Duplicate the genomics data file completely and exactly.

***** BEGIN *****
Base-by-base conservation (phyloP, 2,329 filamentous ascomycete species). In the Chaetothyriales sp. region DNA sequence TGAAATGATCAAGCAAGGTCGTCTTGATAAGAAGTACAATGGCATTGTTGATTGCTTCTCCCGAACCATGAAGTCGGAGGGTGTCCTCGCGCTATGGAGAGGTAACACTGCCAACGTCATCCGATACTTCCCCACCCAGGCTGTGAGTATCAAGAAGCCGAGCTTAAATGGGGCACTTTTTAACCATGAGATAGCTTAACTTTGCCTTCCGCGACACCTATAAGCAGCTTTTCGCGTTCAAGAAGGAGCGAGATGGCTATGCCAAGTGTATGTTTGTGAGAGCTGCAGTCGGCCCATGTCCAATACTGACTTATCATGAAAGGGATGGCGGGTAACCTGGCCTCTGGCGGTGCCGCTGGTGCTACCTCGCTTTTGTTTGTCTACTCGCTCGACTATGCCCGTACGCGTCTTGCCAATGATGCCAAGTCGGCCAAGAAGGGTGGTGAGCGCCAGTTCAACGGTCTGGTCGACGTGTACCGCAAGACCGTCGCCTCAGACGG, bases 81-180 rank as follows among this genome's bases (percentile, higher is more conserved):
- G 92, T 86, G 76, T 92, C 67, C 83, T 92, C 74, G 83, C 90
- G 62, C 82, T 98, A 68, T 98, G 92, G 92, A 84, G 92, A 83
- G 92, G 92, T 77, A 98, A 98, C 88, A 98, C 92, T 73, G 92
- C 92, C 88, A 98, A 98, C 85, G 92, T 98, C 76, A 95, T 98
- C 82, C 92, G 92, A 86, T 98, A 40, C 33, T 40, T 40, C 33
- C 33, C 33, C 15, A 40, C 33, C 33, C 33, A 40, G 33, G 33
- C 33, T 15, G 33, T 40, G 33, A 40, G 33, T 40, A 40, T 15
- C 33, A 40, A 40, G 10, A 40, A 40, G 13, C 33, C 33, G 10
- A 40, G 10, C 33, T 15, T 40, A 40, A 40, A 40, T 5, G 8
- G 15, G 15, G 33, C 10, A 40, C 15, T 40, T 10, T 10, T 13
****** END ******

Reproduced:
Base-by-base conservation (phyloP, 2,329 filamentous ascomycete species). In the Chaetothyriales sp. region DNA sequence TGAAATGATCAAGCAAGGTCGTCTTGATAAGAAGTACAATGGCATTGTTGATTGCTTCTCCCGAACCATGAAGTCGGAGGGTGTCCTCGCGCTATGGAGAGGTAACACTGCCAACGTCATCCGATACTTCCCCACCCAGGCTGTGAGTATCAAGAAGCCGAGCTTAAATGGGGCACTTTTTAACCATGAGATAGCTTAACTTTGCCTTCCGCGACACCTATAAGCAGCTTTTCGCGTTCAAGAAGGAGCGAGATGGCTATGCCAAGTGTATGTTTGTGAGAGCTGCAGTCGGCCCATGTCCAATACTGACTTATCATGAAAGGGATGGCGGGTAACCTGGCCTCTGGCGGTGCCGCTGGTGCTACCTCGCTTTTGTTTGTCTACTCGCTCGACTATGCCCGTACGCGTCTTGCCAATGATGCCAAGTCGGCCAAGAAGGGTGGTGAGCGCCAGTTCAACGGTCTGGTCGACGTGTACCGCAAGACCGTCGCCTCAGACGG, bases 81-180 rank as follows among this genome's bases (percentile, higher is more conserved):
- G 92, T 86, G 76, T 92, C 67, C 83, T 92, C 74, G 83, C 90
- G 62, C 82, T 98, A 68, T 98, G 92, G 92, A 84, G 92, A 83
- G 92, G 92, T 77, A 98, A 98, C 88, A 98, C 92, T 73, G 92
- C 92, C 88, A 98, A 98, C 85, G 92, T 98, C 76, A 95, T 98
- C 82, C 92, G 92, A 86, T 98, A 40, C 33, T 40, T 40, C 33
- C 33, C 33, C 15, A 40, C 33, C 33, C 33, A 40, G 33, G 33
- C 33, T 15, G 33, T 40, G 33, A 40, G 33, T 40, A 40, T 15
- C 33, A 40, A 40, G 10, A 40, A 40, G 13, C 33, C 33, G 10
- A 40, G 10, C 33, T 15, T 40, A 40, A 40, A 40, T 5, G 8
- G 15, G 15, G 33, C 10, A 40, C 15, T 40, T 10, T 10, T 13